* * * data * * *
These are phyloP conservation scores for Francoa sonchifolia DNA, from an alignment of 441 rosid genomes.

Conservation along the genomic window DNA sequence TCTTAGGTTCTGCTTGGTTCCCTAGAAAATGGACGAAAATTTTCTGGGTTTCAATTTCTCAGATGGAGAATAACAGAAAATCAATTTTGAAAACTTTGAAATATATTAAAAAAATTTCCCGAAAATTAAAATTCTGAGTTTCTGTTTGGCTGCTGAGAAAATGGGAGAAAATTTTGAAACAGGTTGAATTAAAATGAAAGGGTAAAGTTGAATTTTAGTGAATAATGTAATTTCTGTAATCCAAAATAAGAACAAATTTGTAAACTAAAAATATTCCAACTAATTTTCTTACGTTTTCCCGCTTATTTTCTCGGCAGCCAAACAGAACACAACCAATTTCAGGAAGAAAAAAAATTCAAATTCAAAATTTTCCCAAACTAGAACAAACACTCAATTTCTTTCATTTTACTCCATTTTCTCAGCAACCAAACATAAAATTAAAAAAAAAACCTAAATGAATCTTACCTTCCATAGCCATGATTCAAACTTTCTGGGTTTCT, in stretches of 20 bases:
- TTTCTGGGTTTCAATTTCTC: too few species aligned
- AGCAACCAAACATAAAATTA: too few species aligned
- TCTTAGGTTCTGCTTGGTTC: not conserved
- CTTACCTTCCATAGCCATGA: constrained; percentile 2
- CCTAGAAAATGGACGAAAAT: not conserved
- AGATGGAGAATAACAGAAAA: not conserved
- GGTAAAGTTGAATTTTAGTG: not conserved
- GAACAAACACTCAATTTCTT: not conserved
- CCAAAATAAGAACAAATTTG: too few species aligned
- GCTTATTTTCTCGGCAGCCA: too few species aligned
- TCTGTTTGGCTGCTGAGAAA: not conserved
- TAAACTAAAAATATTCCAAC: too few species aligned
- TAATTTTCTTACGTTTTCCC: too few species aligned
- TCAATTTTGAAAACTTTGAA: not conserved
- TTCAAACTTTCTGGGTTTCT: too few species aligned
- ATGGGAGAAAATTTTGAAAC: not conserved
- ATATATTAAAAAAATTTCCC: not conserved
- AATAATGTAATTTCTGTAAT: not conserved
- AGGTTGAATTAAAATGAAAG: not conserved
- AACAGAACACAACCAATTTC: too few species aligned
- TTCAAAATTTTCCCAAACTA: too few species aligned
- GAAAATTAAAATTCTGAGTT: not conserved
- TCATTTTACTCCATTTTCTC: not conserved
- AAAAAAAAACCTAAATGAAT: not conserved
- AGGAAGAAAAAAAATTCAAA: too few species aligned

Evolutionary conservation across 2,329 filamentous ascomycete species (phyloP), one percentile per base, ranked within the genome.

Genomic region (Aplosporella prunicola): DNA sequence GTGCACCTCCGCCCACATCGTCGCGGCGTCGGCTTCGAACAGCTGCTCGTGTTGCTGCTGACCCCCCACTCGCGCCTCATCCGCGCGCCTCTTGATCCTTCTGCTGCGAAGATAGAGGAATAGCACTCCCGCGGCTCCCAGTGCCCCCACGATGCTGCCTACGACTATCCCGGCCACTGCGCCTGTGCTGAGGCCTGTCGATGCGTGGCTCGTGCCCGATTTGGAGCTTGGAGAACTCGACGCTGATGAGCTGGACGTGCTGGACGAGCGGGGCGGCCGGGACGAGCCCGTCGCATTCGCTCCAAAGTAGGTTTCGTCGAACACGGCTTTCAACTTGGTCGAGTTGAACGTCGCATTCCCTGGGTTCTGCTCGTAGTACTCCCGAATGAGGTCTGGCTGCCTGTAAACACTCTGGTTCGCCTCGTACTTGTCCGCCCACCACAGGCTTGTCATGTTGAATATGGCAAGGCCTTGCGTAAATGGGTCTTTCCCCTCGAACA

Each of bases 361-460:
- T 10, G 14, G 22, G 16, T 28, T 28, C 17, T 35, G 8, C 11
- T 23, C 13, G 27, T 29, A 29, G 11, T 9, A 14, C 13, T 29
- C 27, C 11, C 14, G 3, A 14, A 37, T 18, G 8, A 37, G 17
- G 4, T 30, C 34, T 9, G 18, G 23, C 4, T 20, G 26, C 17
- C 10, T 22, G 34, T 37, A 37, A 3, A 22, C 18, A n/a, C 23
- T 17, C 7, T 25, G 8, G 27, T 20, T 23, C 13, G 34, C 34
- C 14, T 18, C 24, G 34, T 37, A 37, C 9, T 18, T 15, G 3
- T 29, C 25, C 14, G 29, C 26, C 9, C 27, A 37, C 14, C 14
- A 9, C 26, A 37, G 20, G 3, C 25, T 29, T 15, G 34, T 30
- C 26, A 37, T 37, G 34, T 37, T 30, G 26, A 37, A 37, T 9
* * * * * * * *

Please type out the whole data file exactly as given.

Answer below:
These are phyloP conservation scores for Francoa sonchifolia DNA, from an alignment of 441 rosid genomes.

Conservation along the genomic window DNA sequence TCTTAGGTTCTGCTTGGTTCCCTAGAAAATGGACGAAAATTTTCTGGGTTTCAATTTCTCAGATGGAGAATAACAGAAAATCAATTTTGAAAACTTTGAAATATATTAAAAAAATTTCCCGAAAATTAAAATTCTGAGTTTCTGTTTGGCTGCTGAGAAAATGGGAGAAAATTTTGAAACAGGTTGAATTAAAATGAAAGGGTAAAGTTGAATTTTAGTGAATAATGTAATTTCTGTAATCCAAAATAAGAACAAATTTGTAAACTAAAAATATTCCAACTAATTTTCTTACGTTTTCCCGCTTATTTTCTCGGCAGCCAAACAGAACACAACCAATTTCAGGAAGAAAAAAAATTCAAATTCAAAATTTTCCCAAACTAGAACAAACACTCAATTTCTTTCATTTTACTCCATTTTCTCAGCAACCAAACATAAAATTAAAAAAAAAACCTAAATGAATCTTACCTTCCATAGCCATGATTCAAACTTTCTGGGTTTCT, in stretches of 20 bases:
- TTTCTGGGTTTCAATTTCTC: too few species aligned
- AGCAACCAAACATAAAATTA: too few species aligned
- TCTTAGGTTCTGCTTGGTTC: not conserved
- CTTACCTTCCATAGCCATGA: constrained; percentile 2
- CCTAGAAAATGGACGAAAAT: not conserved
- AGATGGAGAATAACAGAAAA: not conserved
- GGTAAAGTTGAATTTTAGTG: not conserved
- GAACAAACACTCAATTTCTT: not conserved
- CCAAAATAAGAACAAATTTG: too few species aligned
- GCTTATTTTCTCGGCAGCCA: too few species aligned
- TCTGTTTGGCTGCTGAGAAA: not conserved
- TAAACTAAAAATATTCCAAC: too few species aligned
- TAATTTTCTTACGTTTTCCC: too few species aligned
- TCAATTTTGAAAACTTTGAA: not conserved
- TTCAAACTTTCTGGGTTTCT: too few species aligned
- ATGGGAGAAAATTTTGAAAC: not conserved
- ATATATTAAAAAAATTTCCC: not conserved
- AATAATGTAATTTCTGTAAT: not conserved
- AGGTTGAATTAAAATGAAAG: not conserved
- AACAGAACACAACCAATTTC: too few species aligned
- TTCAAAATTTTCCCAAACTA: too few species aligned
- GAAAATTAAAATTCTGAGTT: not conserved
- TCATTTTACTCCATTTTCTC: not conserved
- AAAAAAAAACCTAAATGAAT: not conserved
- AGGAAGAAAAAAAATTCAAA: too few species aligned

Evolutionary conservation across 2,329 filamentous ascomycete species (phyloP), one percentile per base, ranked within the genome.

Genomic region (Aplosporella prunicola): DNA sequence GTGCACCTCCGCCCACATCGTCGCGGCGTCGGCTTCGAACAGCTGCTCGTGTTGCTGCTGACCCCCCACTCGCGCCTCATCCGCGCGCCTCTTGATCCTTCTGCTGCGAAGATAGAGGAATAGCACTCCCGCGGCTCCCAGTGCCCCCACGATGCTGCCTACGACTATCCCGGCCACTGCGCCTGTGCTGAGGCCTGTCGATGCGTGGCTCGTGCCCGATTTGGAGCTTGGAGAACTCGACGCTGATGAGCTGGACGTGCTGGACGAGCGGGGCGGCCGGGACGAGCCCGTCGCATTCGCTCCAAAGTAGGTTTCGTCGAACACGGCTTTCAACTTGGTCGAGTTGAACGTCGCATTCCCTGGGTTCTGCTCGTAGTACTCCCGAATGAGGTCTGGCTGCCTGTAAACACTCTGGTTCGCCTCGTACTTGTCCGCCCACCACAGGCTTGTCATGTTGAATATGGCAAGGCCTTGCGTAAATGGGTCTTTCCCCTCGAACA

Each of bases 361-460:
- T 10, G 14, G 22, G 16, T 28, T 28, C 17, T 35, G 8, C 11
- T 23, C 13, G 27, T 29, A 29, G 11, T 9, A 14, C 13, T 29
- C 27, C 11, C 14, G 3, A 14, A 37, T 18, G 8, A 37, G 17
- G 4, T 30, C 34, T 9, G 18, G 23, C 4, T 20, G 26, C 17
- C 10, T 22, G 34, T 37, A 37, A 3, A 22, C 18, A n/a, C 23
- T 17, C 7, T 25, G 8, G 27, T 20, T 23, C 13, G 34, C 34
- C 14, T 18, C 24, G 34, T 37, A 37, C 9, T 18, T 15, G 3
- T 29, C 25, C 14, G 29, C 26, C 9, C 27, A 37, C 14, C 14
- A 9, C 26, A 37, G 20, G 3, C 25, T 29, T 15, G 34, T 30
- C 26, A 37, T 37, G 34, T 37, T 30, G 26, A 37, A 37, T 9